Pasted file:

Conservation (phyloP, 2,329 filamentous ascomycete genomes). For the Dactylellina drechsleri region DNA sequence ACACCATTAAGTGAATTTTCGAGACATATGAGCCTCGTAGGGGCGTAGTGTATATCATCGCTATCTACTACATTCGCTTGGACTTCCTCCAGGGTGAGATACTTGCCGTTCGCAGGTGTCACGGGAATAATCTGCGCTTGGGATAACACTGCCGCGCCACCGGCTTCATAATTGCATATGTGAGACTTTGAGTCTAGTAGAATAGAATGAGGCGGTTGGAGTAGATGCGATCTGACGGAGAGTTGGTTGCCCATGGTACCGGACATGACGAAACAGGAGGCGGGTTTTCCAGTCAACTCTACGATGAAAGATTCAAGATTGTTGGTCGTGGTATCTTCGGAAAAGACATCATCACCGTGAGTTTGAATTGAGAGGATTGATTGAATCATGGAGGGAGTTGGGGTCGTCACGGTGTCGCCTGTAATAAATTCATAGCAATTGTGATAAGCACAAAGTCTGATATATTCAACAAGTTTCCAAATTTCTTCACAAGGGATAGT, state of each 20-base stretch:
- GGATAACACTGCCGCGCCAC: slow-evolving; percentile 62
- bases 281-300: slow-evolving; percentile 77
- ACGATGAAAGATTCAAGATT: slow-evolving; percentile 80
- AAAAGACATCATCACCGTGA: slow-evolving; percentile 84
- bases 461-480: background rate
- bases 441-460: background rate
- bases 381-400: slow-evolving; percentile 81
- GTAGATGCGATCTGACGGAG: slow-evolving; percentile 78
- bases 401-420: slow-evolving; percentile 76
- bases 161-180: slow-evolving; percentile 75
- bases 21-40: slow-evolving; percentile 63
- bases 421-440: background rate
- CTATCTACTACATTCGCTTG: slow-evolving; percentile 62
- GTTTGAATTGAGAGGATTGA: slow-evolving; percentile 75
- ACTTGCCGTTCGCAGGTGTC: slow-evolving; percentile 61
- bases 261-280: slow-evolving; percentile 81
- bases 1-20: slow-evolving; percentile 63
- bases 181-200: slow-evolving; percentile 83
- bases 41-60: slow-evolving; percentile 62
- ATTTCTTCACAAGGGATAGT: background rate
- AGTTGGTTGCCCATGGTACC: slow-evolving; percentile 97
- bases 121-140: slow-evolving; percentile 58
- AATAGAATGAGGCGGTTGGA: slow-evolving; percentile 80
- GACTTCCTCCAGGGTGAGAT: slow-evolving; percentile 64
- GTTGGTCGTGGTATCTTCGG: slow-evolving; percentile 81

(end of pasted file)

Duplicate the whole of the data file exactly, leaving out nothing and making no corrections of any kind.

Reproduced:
Conservation (phyloP, 2,329 filamentous ascomycete genomes). For the Dactylellina drechsleri region DNA sequence ACACCATTAAGTGAATTTTCGAGACATATGAGCCTCGTAGGGGCGTAGTGTATATCATCGCTATCTACTACATTCGCTTGGACTTCCTCCAGGGTGAGATACTTGCCGTTCGCAGGTGTCACGGGAATAATCTGCGCTTGGGATAACACTGCCGCGCCACCGGCTTCATAATTGCATATGTGAGACTTTGAGTCTAGTAGAATAGAATGAGGCGGTTGGAGTAGATGCGATCTGACGGAGAGTTGGTTGCCCATGGTACCGGACATGACGAAACAGGAGGCGGGTTTTCCAGTCAACTCTACGATGAAAGATTCAAGATTGTTGGTCGTGGTATCTTCGGAAAAGACATCATCACCGTGAGTTTGAATTGAGAGGATTGATTGAATCATGGAGGGAGTTGGGGTCGTCACGGTGTCGCCTGTAATAAATTCATAGCAATTGTGATAAGCACAAAGTCTGATATATTCAACAAGTTTCCAAATTTCTTCACAAGGGATAGT, state of each 20-base stretch:
- GGATAACACTGCCGCGCCAC: slow-evolving; percentile 62
- bases 281-300: slow-evolving; percentile 77
- ACGATGAAAGATTCAAGATT: slow-evolving; percentile 80
- AAAAGACATCATCACCGTGA: slow-evolving; percentile 84
- bases 461-480: background rate
- bases 441-460: background rate
- bases 381-400: slow-evolving; percentile 81
- GTAGATGCGATCTGACGGAG: slow-evolving; percentile 78
- bases 401-420: slow-evolving; percentile 76
- bases 161-180: slow-evolving; percentile 75
- bases 21-40: slow-evolving; percentile 63
- bases 421-440: background rate
- CTATCTACTACATTCGCTTG: slow-evolving; percentile 62
- GTTTGAATTGAGAGGATTGA: slow-evolving; percentile 75
- ACTTGCCGTTCGCAGGTGTC: slow-evolving; percentile 61
- bases 261-280: slow-evolving; percentile 81
- bases 1-20: slow-evolving; percentile 63
- bases 181-200: slow-evolving; percentile 83
- bases 41-60: slow-evolving; percentile 62
- ATTTCTTCACAAGGGATAGT: background rate
- AGTTGGTTGCCCATGGTACC: slow-evolving; percentile 97
- bases 121-140: slow-evolving; percentile 58
- AATAGAATGAGGCGGTTGGA: slow-evolving; percentile 80
- GACTTCCTCCAGGGTGAGAT: slow-evolving; percentile 64
- GTTGGTCGTGGTATCTTCGG: slow-evolving; percentile 81